Alternatively, you can fork the project to your own git repository (GitHub accounts are free for students!) and add that to your repo manifest. That's a whole different story, though, and will require extra research.
Nexus 5: Personal Paranoid Android nightly build
HTC One: Paranoid Android official beta
Samsung Infuse 4g: Beanstalk
====================================
My personal nightly builds from Paranoid Android source

With Halo: Nightly folder
Without Halo: Nightly folder

Also, you can check out the thread for updates and info.
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Grarak
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You should also mention how to cherry pick multiple commits
 
skull47
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was looking for a guide like this for modding my build...gr8 guide...
AWSM !!
Device : Sony Xperia Live with Walkman (WT19i/coconut)

Current ROMs : Self Compiled PACman 4.4 ALPHA-1 and BeanStalk-4.4+ builds ....m loving 'em ...

My Beanstalk Builds for Xperia 2011 MDPI*
-------------------------------------------------------------------------------------------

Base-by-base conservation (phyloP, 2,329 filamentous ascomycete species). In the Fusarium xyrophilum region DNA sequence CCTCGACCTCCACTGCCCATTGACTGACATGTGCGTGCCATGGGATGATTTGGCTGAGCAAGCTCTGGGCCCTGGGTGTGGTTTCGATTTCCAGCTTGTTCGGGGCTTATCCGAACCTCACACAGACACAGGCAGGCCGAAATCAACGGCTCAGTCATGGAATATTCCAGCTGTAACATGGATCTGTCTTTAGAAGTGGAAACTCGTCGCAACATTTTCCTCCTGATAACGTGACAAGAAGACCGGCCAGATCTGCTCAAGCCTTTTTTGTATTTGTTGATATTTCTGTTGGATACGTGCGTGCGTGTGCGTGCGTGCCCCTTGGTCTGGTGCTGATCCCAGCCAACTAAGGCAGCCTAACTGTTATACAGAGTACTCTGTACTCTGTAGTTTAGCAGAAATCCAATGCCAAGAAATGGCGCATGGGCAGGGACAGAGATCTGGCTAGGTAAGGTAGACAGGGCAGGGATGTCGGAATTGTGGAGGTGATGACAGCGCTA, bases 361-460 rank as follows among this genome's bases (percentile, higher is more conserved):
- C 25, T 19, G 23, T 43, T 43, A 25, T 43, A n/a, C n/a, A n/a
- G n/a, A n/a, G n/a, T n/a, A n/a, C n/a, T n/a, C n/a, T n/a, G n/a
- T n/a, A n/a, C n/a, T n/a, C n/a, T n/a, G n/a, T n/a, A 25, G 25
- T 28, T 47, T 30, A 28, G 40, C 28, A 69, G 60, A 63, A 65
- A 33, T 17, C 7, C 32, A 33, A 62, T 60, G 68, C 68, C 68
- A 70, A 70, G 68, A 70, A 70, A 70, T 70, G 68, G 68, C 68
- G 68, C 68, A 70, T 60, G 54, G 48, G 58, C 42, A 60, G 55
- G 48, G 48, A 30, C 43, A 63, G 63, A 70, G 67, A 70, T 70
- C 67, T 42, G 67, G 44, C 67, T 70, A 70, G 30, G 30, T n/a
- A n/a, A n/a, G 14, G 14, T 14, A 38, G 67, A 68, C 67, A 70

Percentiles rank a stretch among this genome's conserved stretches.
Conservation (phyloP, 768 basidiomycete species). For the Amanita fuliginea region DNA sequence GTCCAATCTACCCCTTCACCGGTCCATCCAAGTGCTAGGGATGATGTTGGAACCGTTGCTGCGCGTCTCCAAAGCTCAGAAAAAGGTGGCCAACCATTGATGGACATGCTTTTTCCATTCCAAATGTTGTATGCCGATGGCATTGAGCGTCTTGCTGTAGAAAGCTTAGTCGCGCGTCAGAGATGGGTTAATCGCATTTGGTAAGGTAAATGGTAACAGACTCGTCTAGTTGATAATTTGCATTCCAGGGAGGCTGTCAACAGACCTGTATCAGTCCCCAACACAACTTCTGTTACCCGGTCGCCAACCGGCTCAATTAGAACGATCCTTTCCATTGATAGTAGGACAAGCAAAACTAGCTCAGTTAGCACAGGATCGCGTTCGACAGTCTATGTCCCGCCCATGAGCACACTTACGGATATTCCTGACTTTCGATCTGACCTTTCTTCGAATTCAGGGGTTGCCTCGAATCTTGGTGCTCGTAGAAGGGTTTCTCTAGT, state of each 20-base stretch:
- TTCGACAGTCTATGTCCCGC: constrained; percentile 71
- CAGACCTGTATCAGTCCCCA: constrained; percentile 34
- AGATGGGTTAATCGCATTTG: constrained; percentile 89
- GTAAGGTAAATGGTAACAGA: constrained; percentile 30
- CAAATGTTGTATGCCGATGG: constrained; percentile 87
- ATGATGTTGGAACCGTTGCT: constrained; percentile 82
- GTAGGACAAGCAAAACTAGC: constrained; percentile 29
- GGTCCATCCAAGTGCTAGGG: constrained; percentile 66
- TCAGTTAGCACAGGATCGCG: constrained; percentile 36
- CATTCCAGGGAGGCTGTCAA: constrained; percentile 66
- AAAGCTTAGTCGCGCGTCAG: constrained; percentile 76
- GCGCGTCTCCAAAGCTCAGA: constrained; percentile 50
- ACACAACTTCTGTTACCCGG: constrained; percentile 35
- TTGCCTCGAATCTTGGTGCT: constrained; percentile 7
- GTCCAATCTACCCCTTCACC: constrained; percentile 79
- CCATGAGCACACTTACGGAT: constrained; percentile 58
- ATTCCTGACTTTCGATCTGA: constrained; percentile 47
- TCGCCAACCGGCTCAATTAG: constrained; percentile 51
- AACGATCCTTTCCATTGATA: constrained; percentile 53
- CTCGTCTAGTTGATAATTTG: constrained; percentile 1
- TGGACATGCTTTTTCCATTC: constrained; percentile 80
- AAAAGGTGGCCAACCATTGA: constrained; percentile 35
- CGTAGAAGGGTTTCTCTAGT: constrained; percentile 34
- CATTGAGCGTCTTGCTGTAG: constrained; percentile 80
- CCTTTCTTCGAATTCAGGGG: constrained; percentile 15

PRESS THANKS IF SOMEONE HELPED U....
 
karanrajpal14
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Just when I decided to make some personal builds, this shows up. Thank you so much! You're awesome!

Sent from my Nexus 7 using Tapatalk
 
SleepyS40
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Quote:
Originally Posted by Grarak View Post
You should also mention how to cherry pick multiple commits
I would like to know this too, when I try to add two commits to the same location, it wants to drop one and add the other. I want to keep both but I cant figure out how to do so. Thanks for your help!
 
Walterwhite007
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Great guide. It really helps noobs like me xD. One question what are the repositories I should fork from paranoid android into my github to build a ROM for nexus 4. Their github have soooo many repositories like apps and settings, packages, manifest etc etc